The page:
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Late Gov. William Winter instrumental in establishing Natchez Literary Celebration

By Hunter Cloud

The Natchez Democrat

NATCHEZ — The late Mississippi Gov. William Winter, who died Dec. 18 at the age of 97, was an early proponent of the Natchez Literary Celebration, a founder of the event said.

Carolyn Vance Smith dreamed up an idea for the Natchez Literary Celebration, a conference that features themed-based literature in 1990.

Smith said the conference became a success because of Winter’s dedicated service to the annual conference from the first year on.

“He was a major advisor,” Smith said. “He was a speaker. He knew people and would get people to speak for the conference. He was a great advisor for the conference and kept us on track. He was such a strength for the conference.”

For 26 years Winter worked with Smith on the Natchez Literary Celebration, later becoming the Natchez Literary and Cinema Celebration, hosted by Copiah-Lincoln Community College’s campus in Natchez.

Letters from Winter to Smith said the Natchez Literary and Cinema Celebration was the highlight of his year, Smith said. Winter would celebrate his birthday at the conference that he attended with his wife, Elise.

Winter served as director of proceedings at an event during the first Natchez Literary Celebration held June 9, 1990, at the Carriage House Restaurant. The event featured famed Pulitzer Prize-winning Mississippi writer Eudora Welty and Winter introduced her.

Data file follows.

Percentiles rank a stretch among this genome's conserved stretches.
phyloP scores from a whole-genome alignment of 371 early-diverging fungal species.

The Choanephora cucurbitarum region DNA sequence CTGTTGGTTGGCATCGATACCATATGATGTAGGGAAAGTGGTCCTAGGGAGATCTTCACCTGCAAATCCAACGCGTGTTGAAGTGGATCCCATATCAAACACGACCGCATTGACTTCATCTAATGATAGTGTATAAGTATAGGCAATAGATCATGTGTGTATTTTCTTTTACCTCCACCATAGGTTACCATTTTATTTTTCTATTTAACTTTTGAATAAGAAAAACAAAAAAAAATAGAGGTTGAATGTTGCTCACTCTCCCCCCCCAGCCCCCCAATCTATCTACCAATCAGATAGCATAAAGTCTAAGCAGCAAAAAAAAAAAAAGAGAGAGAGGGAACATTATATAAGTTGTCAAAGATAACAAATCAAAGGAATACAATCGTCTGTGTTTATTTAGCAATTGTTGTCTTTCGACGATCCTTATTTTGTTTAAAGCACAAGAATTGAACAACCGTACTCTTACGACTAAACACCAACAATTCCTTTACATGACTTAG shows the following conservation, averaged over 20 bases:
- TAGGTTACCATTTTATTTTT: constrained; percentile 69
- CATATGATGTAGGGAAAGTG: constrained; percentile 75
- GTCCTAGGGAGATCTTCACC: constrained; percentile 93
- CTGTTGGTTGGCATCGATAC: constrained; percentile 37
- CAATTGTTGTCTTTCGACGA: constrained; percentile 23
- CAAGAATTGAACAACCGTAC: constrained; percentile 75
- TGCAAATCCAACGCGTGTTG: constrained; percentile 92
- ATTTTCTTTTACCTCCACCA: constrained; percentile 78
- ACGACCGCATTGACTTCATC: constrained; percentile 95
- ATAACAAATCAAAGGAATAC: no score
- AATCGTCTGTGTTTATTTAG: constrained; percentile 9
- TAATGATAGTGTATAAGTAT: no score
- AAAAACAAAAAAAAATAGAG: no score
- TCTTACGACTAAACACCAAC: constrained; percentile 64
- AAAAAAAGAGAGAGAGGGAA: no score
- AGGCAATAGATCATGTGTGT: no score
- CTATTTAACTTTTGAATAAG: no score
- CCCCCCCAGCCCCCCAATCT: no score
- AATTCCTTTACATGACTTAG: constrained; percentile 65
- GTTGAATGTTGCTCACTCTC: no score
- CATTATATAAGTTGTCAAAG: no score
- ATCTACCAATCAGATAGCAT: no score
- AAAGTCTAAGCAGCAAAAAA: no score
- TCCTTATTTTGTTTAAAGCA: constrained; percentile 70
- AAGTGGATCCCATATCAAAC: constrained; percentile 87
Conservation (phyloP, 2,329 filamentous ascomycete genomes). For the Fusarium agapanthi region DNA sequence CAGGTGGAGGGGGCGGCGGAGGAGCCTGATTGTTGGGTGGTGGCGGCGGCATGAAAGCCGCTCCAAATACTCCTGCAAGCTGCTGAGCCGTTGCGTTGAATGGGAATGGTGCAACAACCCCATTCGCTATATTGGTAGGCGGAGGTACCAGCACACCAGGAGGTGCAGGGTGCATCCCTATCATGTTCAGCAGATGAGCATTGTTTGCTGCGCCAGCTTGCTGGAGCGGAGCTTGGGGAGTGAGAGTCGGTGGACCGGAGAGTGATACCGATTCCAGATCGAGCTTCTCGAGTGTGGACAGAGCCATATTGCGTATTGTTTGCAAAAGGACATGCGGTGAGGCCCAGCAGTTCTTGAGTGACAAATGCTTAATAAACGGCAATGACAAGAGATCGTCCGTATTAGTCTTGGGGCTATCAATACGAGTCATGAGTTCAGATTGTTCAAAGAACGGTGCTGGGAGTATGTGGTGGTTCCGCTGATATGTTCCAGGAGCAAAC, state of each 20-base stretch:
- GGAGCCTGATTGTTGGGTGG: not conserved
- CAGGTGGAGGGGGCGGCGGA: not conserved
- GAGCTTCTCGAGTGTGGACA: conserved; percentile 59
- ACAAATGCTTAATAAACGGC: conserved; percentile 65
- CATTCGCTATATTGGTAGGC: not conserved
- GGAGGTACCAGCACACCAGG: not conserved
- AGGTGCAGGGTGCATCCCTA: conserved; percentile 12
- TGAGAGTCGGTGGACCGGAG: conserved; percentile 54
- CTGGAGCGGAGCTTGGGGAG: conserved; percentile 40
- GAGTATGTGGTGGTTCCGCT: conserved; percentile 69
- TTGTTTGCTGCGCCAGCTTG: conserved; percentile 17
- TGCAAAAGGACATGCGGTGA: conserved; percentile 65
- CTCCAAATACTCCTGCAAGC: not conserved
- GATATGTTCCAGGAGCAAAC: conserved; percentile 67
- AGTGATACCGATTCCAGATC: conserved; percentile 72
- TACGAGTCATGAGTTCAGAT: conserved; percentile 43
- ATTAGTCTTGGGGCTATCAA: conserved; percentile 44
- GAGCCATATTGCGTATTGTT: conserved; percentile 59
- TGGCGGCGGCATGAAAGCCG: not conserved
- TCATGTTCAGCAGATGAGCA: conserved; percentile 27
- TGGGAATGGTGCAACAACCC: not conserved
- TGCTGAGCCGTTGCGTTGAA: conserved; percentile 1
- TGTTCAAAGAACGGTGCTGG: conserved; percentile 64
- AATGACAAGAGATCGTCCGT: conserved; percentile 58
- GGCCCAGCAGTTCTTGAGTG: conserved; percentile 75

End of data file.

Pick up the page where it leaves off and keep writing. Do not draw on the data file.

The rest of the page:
“The place was packed,” Smith said. “Miss Welty read aloud her famous short story, ‘A Worn Path,’ which is set in Natchez and on the Natchez Trace. The place was packed. After her reading, she received a thunderous standing ovation that lasted and lasted. Gov. Winter likewise received standing ovations every time he served as Director of Proceedings. He was so deeply respected and so deeply loved. The two famous Mississippians helped Copiah-Lincoln Community College in Natchez found the celebration.”

Marion Smith, Carolyn Vance Smith’s husband, first met William Winter at the University of Mississippi in the early 1950s, and both were members of the Phi Delta Theta fraternity, Marion said. Winter was elected to the state Legislature in 1947, and had to take a semester off when the State Legislature was in session.

Winter was a driving force for opening the Museum of Mississippi History and the Mississippi Civil Rights Museum located in Jackson, Marion said. Since the museums opened Marion said he has toured both museums and they are a piece of Winter’s legacy.

“Mississippi is tremendously better off because of what he did,” Smith said. “He really was a true statesman. It was never for himself, it was always for the betterment of the state.”

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